On the acting front, Liam Neeson doesn’t really do anything new here compared to his many other action movie characters, but he at least brings some welcome conviction to the proceedings.  He effectively portrays the sense of rising yet forcibly controlled panic necessary for the character of Bill Marks to work, and we’re right there with him as he tries to piece together all the clues and stay one step ahead of his faceless adversary.  Plus, come on, it’s Liam Neeson.  So you know that when Marks needs to turn into a badass, Neeson is gonna be able to sell it with minimal effort.  He’s also the only one in the cast with the most material to work with in terms of character background and development, so there’s also that.  And again, while none of that may be anything new, the conviction that Neeson brings to it all helps in the long run.  Everyone else around him are essentially delegated to glorified bit roles, in the movie mainly to help further along the plot.  But you know what?  I’m okay with that, because those people are given just enough character material here and there to contribute to the list of potential suspects, and they’re all portrayed by more than capable actors — the “bigger” supporting players, at least.  Julianne Moore and Michelle Dockery each do solid work and are the most noticeable because they probably have a lot more dialogue than the other passengers and crew on the plane.  Speaking of, recent Oscar winner Lupita Nyong’o is in this movie as one of the flight attendants, but I think she has no more than ten lines of dialogue throughout the whole movie.  Also, most of the other people on the plane are written … I wouldn’t exactly say as stereotypes, but more like typical filler characters for a film like this.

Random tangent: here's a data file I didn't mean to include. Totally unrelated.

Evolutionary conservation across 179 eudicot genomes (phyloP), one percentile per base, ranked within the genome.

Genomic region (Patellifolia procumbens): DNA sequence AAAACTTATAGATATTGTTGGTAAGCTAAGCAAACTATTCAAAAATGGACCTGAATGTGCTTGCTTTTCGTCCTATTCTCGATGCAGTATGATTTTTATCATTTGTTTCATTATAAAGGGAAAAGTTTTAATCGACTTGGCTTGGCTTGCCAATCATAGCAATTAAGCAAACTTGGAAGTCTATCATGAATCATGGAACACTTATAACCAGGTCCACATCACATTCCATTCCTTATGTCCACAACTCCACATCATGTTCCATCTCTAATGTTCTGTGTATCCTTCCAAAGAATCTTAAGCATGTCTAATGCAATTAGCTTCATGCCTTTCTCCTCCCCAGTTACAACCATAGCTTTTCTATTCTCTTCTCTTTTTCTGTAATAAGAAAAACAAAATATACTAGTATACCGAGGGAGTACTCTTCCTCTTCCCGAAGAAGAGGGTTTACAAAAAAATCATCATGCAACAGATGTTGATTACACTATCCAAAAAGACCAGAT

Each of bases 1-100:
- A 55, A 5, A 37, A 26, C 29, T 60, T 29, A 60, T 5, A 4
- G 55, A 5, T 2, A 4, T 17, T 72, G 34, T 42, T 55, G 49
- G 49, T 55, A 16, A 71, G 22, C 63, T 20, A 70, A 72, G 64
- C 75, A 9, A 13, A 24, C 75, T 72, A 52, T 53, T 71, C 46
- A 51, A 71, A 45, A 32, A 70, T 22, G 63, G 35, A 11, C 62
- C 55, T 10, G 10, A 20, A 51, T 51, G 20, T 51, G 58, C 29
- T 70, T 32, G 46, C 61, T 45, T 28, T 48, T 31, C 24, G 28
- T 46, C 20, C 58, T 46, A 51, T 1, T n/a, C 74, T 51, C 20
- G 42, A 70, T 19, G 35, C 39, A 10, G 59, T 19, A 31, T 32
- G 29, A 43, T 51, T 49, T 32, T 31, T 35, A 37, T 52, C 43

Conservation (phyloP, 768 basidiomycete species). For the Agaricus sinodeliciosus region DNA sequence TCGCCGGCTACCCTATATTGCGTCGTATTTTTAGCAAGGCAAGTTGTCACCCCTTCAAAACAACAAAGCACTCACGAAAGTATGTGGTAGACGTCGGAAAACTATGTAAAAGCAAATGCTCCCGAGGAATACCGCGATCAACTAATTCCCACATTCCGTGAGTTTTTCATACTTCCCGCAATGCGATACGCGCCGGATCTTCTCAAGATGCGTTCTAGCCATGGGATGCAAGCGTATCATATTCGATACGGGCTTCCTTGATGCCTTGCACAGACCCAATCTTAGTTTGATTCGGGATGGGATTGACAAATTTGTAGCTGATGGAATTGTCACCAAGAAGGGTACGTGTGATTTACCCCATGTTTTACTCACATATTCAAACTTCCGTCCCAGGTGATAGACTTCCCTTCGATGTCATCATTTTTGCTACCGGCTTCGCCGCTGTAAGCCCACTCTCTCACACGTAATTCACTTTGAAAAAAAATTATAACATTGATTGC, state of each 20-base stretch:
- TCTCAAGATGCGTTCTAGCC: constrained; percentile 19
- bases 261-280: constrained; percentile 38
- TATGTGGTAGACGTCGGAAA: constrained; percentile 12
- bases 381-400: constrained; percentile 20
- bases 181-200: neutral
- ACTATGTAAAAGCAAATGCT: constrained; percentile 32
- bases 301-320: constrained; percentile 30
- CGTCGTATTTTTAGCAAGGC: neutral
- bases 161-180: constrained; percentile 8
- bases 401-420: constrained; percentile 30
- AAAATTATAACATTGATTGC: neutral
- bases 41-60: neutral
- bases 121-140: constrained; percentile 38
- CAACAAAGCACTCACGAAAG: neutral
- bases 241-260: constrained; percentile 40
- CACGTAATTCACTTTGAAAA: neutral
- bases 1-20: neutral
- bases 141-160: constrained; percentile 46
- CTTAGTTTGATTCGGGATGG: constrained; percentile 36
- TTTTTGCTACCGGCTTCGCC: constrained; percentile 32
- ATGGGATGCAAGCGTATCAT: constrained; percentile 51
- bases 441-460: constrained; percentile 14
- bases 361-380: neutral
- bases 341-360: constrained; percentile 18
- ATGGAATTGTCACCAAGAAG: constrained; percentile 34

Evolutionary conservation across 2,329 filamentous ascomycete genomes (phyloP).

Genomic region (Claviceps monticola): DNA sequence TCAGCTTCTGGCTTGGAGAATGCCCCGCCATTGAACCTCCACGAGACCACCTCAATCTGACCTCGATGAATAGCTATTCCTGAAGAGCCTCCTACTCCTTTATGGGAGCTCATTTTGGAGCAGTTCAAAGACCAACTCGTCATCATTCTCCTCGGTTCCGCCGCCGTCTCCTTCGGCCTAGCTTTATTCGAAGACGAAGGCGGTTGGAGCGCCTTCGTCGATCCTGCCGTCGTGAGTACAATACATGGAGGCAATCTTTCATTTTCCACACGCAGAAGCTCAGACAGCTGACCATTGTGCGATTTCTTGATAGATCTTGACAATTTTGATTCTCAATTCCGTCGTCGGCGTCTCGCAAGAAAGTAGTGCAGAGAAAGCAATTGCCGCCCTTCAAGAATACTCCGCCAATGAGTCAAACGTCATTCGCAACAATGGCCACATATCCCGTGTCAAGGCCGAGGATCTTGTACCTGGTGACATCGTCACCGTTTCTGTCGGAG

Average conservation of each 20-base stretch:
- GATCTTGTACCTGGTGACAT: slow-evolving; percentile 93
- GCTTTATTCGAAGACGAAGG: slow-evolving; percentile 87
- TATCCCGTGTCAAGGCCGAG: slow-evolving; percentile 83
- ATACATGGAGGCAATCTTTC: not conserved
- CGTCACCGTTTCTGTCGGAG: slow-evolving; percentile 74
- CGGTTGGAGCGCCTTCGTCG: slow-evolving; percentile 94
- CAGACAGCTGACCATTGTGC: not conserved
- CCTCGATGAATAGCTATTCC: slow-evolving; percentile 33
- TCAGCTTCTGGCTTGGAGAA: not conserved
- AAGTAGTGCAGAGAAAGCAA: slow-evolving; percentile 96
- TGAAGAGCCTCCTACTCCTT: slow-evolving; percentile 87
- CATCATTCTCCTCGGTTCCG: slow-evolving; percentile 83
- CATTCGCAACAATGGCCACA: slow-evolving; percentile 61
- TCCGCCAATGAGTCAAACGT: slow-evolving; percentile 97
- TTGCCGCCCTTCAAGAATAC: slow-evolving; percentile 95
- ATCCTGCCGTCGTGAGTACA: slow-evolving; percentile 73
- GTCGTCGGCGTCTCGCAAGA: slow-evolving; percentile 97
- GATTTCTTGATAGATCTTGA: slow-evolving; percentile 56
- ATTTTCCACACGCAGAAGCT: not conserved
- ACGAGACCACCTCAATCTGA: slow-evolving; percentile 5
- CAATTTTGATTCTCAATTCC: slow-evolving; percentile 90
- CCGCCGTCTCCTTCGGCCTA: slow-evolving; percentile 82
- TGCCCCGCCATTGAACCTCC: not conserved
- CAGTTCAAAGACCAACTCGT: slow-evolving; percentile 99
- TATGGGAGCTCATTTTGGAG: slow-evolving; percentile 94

The director is Juame Collet-Serra, who previously helmed another Liam Neeson thriller, Unknown (remember that movie?)Like Robert Schwentke and Wes Craven before him, Collet-Serra finds effective ways to shoot inside an airplane environment while also making sure to ratchet up the tension with each passing minute.  There’s nothing that really stands out about what Collet-Sera does, but was anybody expecting groundbreaking direction in a film like this?  I thought not.

Now, Non-Stop does hit something of a speed bump in its Third Act.  I’m not talking about how the climax takes the action up to the standard over-the-top level (I didn’t mind that so much), but rather I’m getting at the explanation the screenplay gives for the motivation behind all the killings.  Without going into spoilers, it doesn’t turn out to just be the work of a murderous lunatic, but someone with a larger agenda.  And contained in that agenda is a message, a message that feels like it was tacked on just to have the story “mean something” at the last minute.  Well, why did it need to mean something?  The filmmakers could’ve just kept it a simple “stop the killer” story and it would’ve been perfectly fine.  The motivation just feels like extra baggage, in my opinion.

Despite that, Non-Stop still probes to be a solid B-movie.  All the areas in which it needs to work, it does, and works well enough to forgive any shortcomings the film may have here and there, providing quite literally for a pretty non-stop experience.


  1. CMrok93 says:

    Good review Michael. I honestly have no problem with Neeson making these types of movies anymore, just as long as they stay entertaining and actually good.

  2. Good review! I found this one to be entertaining and suspenseful.

  3. brikhaus says:

    Nice review, may be better than I had thought. It looked like the next Taken rip-off based on the trailers.